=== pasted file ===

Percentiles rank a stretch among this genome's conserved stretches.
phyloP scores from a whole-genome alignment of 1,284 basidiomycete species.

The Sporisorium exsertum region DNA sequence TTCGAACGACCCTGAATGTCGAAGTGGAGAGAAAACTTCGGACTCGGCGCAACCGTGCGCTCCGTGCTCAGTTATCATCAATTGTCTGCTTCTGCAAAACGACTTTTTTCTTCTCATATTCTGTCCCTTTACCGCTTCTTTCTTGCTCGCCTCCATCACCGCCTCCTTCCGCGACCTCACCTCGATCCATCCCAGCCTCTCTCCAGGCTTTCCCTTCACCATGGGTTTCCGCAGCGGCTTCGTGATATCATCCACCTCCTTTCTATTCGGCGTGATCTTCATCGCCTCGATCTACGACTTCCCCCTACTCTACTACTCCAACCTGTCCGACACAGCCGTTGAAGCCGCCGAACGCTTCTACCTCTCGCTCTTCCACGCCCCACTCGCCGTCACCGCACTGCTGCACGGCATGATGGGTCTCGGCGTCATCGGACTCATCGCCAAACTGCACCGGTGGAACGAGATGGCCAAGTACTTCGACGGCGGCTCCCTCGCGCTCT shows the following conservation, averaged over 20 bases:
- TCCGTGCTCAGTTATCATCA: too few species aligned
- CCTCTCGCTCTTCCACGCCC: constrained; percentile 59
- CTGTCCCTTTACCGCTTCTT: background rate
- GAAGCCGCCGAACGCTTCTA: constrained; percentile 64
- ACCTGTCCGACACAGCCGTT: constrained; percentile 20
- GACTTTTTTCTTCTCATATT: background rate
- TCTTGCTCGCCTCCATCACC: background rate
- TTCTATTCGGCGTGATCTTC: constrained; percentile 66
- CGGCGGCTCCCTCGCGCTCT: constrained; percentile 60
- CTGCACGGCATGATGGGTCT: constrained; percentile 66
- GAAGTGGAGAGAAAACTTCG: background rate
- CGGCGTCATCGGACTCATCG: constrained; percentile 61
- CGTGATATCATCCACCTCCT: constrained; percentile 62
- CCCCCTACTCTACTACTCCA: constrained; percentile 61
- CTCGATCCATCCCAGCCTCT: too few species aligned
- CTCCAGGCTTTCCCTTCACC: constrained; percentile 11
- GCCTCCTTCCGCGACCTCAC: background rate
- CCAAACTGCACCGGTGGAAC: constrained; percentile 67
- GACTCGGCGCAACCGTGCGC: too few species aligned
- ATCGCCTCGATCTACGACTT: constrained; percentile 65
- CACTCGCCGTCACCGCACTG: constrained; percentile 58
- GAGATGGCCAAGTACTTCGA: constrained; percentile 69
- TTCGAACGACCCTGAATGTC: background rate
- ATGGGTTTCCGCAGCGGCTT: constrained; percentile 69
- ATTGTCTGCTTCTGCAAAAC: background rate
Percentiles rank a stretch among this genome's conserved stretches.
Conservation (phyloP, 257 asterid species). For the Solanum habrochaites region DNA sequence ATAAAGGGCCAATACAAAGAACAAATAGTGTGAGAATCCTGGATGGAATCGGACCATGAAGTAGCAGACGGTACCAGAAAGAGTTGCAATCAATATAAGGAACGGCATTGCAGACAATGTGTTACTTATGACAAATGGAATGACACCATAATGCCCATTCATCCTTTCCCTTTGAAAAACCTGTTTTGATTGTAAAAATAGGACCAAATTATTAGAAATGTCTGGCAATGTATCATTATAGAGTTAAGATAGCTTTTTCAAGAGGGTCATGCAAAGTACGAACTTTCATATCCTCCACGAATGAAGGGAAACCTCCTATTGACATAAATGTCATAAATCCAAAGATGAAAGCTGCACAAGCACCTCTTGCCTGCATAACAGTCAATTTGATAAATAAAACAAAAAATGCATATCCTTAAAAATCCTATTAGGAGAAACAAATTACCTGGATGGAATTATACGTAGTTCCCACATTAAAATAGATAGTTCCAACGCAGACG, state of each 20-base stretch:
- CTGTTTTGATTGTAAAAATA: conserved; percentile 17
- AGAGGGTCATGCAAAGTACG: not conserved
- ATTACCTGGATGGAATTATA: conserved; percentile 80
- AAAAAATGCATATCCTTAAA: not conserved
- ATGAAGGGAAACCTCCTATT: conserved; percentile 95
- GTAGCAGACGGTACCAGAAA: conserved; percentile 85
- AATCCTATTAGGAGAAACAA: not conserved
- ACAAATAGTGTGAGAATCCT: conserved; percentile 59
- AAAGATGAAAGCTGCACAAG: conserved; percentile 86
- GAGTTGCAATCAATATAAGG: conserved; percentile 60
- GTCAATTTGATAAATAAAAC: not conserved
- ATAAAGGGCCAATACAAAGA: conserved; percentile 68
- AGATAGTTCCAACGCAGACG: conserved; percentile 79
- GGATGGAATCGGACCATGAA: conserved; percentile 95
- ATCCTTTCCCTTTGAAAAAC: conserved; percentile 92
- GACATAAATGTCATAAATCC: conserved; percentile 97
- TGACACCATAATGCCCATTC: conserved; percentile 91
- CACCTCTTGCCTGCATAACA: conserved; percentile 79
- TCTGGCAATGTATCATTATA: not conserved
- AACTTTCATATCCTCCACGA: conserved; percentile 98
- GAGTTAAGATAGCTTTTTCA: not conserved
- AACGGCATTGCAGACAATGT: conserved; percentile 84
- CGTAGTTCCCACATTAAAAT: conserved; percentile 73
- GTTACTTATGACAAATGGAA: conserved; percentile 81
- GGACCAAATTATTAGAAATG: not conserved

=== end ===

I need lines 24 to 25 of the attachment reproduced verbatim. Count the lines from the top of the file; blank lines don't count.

- CACTCGCCGTCACCGCACTG: constrained; percentile 58
- GAGATGGCCAAGTACTTCGA: constrained; percentile 69